LRE Journal Special Issue: “Under-resourced Languages, Collaborative Approaches and Linked Open Data: Resources, Methods and Applications”
Second Call for Papers
(apologies for multiple postings)
SUBMISSION DATE: November 30, 2014
CALL FOR SUBMISSIONS Under-resourced languages are generally described as languages that suffer from a chronic lack of available resources, from human, financial, and time resources to linguistic ones (language data and language technology), and often also experience the fragmentation of efforts in resource development. This situation is exacerbated by the realization that as technology progresses and the demand for localised languages services over digital devices increases, the divide between adequately- and under-resourced languages keeps widening. Given that most of the world’s almost 7000 languages are not adequately resourced, much work needs to be done in order to support their existence in the digital age.
Although the destiny of a language is primarily determined by its native speakers and broader cultural context, the technological development of an under-resourced language offers such a language a strategic opportunity to have the same “digital dignity”, “digital identity” and “digital longevity” as large, well-developed languages on the Web.
The Linked (Open) Data framework and the emerging Linguistic Linked (Open) Data infrastructure offer novel opportunities for under-resourced languages. On the one hand, Linked Data offers ways of exposing existing high quality, albeit small, language resources in the Semantic Web and, on the other hand, allows for the development of new state-of-the-art resources without necessarily having to rely on the availability of sophisticated language processing support.
This special issue arises from the imperative to maintain cultural and language diversity and from the basic right of all communities, languages, and cultures to be “first class citizens” in an age driven by information, knowledge and understanding. In this spirit, this special issue focuses on three strategic approaches to augment the development of resources for under-resourced languages to achieve a level potentially comparable to well-resourced, technologically advanced languages, viz. a) using the crowd and collaborative platforms; b) using technologies of interoperability with well-developed languages; and c) using Semantic Web technologies and, more specifically, Linked Data.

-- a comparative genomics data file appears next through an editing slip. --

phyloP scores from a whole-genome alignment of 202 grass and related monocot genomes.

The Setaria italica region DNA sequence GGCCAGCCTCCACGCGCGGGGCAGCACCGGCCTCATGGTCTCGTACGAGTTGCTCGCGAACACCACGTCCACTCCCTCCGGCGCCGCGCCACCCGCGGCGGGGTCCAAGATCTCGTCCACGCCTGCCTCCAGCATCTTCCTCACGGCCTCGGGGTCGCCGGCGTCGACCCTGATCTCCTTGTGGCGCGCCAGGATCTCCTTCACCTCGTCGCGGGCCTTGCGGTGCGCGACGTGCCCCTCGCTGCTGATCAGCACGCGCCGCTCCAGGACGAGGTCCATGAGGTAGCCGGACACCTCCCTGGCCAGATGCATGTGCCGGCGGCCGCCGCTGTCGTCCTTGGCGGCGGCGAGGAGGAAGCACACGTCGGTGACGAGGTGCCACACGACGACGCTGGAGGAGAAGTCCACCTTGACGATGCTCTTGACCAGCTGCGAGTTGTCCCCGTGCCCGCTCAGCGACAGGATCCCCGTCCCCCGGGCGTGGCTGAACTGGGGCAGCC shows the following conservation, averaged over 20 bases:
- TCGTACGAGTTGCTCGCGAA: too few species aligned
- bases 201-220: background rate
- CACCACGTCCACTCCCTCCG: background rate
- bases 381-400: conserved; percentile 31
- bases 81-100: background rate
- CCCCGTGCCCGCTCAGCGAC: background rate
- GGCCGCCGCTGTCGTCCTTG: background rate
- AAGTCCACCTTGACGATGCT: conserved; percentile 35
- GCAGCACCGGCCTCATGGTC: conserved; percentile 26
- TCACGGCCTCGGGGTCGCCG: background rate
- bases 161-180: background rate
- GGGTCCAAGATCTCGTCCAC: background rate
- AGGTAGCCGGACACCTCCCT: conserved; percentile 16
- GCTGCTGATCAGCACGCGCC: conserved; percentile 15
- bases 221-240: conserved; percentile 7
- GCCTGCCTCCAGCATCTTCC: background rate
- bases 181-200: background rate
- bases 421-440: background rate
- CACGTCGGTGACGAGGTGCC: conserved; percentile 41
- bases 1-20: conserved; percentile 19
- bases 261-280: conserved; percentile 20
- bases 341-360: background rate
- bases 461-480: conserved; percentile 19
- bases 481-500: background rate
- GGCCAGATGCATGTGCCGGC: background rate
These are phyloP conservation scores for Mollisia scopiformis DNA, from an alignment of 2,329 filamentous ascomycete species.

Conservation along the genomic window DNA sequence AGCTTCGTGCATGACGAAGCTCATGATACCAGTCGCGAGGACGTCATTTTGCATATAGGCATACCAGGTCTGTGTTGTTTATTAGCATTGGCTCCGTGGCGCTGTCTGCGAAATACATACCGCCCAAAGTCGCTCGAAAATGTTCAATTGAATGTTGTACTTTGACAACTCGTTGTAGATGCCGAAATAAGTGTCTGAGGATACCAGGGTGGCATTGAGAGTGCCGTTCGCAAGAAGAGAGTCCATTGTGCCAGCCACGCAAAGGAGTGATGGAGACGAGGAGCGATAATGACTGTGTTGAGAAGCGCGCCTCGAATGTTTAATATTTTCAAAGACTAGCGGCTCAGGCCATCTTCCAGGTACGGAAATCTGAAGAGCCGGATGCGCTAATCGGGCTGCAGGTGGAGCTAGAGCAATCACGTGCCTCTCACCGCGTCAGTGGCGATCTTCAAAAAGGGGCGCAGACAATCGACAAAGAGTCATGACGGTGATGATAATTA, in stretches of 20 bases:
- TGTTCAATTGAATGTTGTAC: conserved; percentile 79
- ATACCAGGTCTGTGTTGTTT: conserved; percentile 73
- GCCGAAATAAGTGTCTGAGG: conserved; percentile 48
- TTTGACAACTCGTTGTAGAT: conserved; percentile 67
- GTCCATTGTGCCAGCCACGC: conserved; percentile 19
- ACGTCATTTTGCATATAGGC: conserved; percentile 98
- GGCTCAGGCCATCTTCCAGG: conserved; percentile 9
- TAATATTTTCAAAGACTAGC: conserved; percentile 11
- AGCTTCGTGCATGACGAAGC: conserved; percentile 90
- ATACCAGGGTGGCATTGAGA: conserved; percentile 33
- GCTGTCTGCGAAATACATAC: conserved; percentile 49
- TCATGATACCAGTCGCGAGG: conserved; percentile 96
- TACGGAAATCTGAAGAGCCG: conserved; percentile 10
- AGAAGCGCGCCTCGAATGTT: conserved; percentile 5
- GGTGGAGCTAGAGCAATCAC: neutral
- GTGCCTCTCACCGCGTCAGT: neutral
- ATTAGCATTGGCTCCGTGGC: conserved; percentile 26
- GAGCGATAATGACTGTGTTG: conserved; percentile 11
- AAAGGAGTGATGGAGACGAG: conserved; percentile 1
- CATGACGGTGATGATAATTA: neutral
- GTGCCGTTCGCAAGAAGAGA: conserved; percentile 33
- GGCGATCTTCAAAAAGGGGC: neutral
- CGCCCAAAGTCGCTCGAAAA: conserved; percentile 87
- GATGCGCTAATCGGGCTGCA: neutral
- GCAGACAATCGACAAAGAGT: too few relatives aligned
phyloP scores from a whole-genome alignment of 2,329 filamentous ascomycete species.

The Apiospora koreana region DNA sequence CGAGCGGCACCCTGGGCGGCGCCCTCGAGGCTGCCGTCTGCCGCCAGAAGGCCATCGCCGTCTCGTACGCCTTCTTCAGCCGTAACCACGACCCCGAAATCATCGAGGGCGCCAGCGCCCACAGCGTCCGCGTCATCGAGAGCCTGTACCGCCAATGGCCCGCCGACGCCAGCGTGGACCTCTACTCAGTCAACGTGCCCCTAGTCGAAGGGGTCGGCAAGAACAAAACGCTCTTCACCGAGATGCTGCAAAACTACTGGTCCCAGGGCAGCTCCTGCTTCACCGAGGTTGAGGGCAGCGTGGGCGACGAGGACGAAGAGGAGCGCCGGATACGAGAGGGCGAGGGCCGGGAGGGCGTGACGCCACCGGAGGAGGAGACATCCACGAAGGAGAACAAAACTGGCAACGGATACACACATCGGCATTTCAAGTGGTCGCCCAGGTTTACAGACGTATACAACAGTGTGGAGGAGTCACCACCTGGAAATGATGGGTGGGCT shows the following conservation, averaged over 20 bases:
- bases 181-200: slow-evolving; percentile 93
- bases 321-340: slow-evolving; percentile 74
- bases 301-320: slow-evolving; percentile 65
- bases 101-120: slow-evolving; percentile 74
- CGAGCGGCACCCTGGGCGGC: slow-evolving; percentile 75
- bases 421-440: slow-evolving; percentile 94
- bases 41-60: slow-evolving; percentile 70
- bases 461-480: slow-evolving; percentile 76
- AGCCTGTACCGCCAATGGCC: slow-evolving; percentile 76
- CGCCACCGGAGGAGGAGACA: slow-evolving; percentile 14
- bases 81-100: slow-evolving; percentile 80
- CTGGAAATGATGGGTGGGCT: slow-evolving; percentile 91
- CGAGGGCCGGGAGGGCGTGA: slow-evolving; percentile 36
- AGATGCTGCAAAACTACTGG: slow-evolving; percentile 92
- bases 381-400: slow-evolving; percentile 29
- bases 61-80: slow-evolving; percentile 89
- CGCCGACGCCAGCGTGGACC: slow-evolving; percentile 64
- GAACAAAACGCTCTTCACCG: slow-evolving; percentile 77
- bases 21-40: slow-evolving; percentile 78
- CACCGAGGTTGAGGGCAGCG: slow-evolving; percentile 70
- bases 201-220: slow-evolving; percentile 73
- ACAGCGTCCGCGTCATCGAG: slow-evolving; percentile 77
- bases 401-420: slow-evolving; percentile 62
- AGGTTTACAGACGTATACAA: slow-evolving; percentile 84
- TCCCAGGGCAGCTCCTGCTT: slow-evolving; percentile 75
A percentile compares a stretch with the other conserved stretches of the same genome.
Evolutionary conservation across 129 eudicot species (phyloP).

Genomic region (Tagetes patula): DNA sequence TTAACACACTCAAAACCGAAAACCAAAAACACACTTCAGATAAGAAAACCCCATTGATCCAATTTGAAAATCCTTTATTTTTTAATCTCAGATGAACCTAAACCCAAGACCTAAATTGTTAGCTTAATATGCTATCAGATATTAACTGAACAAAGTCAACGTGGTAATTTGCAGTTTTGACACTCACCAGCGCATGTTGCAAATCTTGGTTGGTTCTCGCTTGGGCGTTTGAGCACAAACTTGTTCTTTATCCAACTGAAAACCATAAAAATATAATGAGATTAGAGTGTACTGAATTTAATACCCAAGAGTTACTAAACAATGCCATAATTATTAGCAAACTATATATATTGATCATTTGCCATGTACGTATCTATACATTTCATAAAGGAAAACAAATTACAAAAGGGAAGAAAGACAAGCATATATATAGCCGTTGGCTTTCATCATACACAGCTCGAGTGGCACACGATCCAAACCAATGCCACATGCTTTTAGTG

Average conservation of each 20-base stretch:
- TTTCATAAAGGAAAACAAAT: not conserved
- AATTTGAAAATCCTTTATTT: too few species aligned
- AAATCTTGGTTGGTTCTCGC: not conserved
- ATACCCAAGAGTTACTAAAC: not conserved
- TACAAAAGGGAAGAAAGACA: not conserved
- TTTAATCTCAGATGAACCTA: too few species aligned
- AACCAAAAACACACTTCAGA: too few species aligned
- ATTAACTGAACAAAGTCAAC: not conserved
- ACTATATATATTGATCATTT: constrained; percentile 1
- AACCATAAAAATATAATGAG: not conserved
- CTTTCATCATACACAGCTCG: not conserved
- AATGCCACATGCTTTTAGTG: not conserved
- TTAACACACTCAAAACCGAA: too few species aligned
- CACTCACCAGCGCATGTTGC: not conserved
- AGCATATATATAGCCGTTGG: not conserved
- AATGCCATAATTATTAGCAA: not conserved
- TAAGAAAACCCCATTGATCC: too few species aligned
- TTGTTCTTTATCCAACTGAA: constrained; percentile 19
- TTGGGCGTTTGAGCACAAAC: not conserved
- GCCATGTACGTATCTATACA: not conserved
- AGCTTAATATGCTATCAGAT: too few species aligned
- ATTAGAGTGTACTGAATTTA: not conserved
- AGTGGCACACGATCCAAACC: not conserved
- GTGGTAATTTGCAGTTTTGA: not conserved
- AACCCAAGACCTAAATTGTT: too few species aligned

We invite original contributions, not published before and not under consideration for publication elsewhere, that address one or more of the following questions by means of one or more of the three approaches mentioned above:
• How can collaborative approaches and technologies be fruitfully applied to the accelerated development and sharing of high quality resources for under-resourced languages?
• How can such resources be best stored, exposed and accessed by end users and applications?
• How can small language resources be re-used efficiently and effectively, reach larger audiences and be integrated into applications?
• How can multilingual and cross-lingual interoperability of language resources, methods and applications be supported, also between languages that belong to different language families?
• How can existing language resource infrastructures be scaled to thousands of languages?
• How can research on and resource development for under-resourced languages benefit from current advances in semantic and semantic web technologies, and specifically the Linked Data framework?
SUBMISSION DETAILS Please submit your articles at http://www.editorialmanager.com/lrev/default.asp Make sure to select “S.I. : Under-resourced languages” when asked to provide the article type. For this special issue we only accept full papers that are typically 18-25 pages in length. Detailed format instructions are available here: http://www.springer.com/education+%26+language/linguistics/journal/10579?detailsPage=pltci_1060319
GUEST EDITORS Laurette Pretorius - University of South Africa, South Africa (pretol AT unisa DOT ac DOT ac) Claudia Soria - CNR-ILC, Italy (claudia.soria AT ilc DOT cnr DOT it)
SCIENTIFIC COMMITTEE Sabine Bartsch, Technische Universität Darmstadt, Germany Delphine Bernhard, LILPA, Strasbourg University, France Peter Bouda, CIDLeS - Interdisciplinary Centre for Social and Language Documentation, Portugal Paul Buitelaar, DERI, Ireland Steve Cassidy, Macquarie University, Australia Christian Chiarcos, Frankfurt University, Germany Philipp Cimiano, Bielefeld University, Germany Thierry Declerck, DFKI GmbH, Language Technology Lab, Germany Mikel Forcada, University of Alicante, Spain Dafydd Gibbon, Bielefeld University, Germany Yoshihiko Hayashi, Graduate School of Language and Culture, Osaka University, Japan Sebastian Hellmann, Leipzig University, Germany Simon Krek, Jožef Stefan Institute, Slovenia Tobias Kuhn, ETH, Zurich, Switzerland Joseph Mariani, LIMSI-CNRS & IMMI, France John McCrae, Bielefeld University, Germany Steven Moran, Universität Zürich, Switzerland Kellen Parker, National Tsing Hua University, China Patrick Paroubek, LIMSI-CNRS, France Taher Pilehvar, “La Sapienza” Rome University, Italy Maria Pilar Perea i Sabater, Universitat de Barcelona, Spain Laurette Pretorius, University of South Africa, South Africa Leonel Ruiz Miyares, Centro de Linguistica Aplicada (CLA), Cuba Kevin Scannell, St. Louis University, USA Ulrich Schäfer, Technical University of Applied Sciences Amberg-Weiden, Bavaria, Germany Claudia Soria, CNR-ILC, Italy Nick Thieberger, University of Melbourne, Australia Eveline Wandl-Vogt, Austrian Academy of Sciences, ICLTT, Austria Michael Zock, LIF-CNRS, France -------------- next part -------------- A non-text attachment was scrubbed... Name: not available Type: text/html Size: 6754 bytes Desc: not available URL: <https://mailman.uib.no/public/corpora/attachments/20141008/bcc5e7fb/attachment.txt>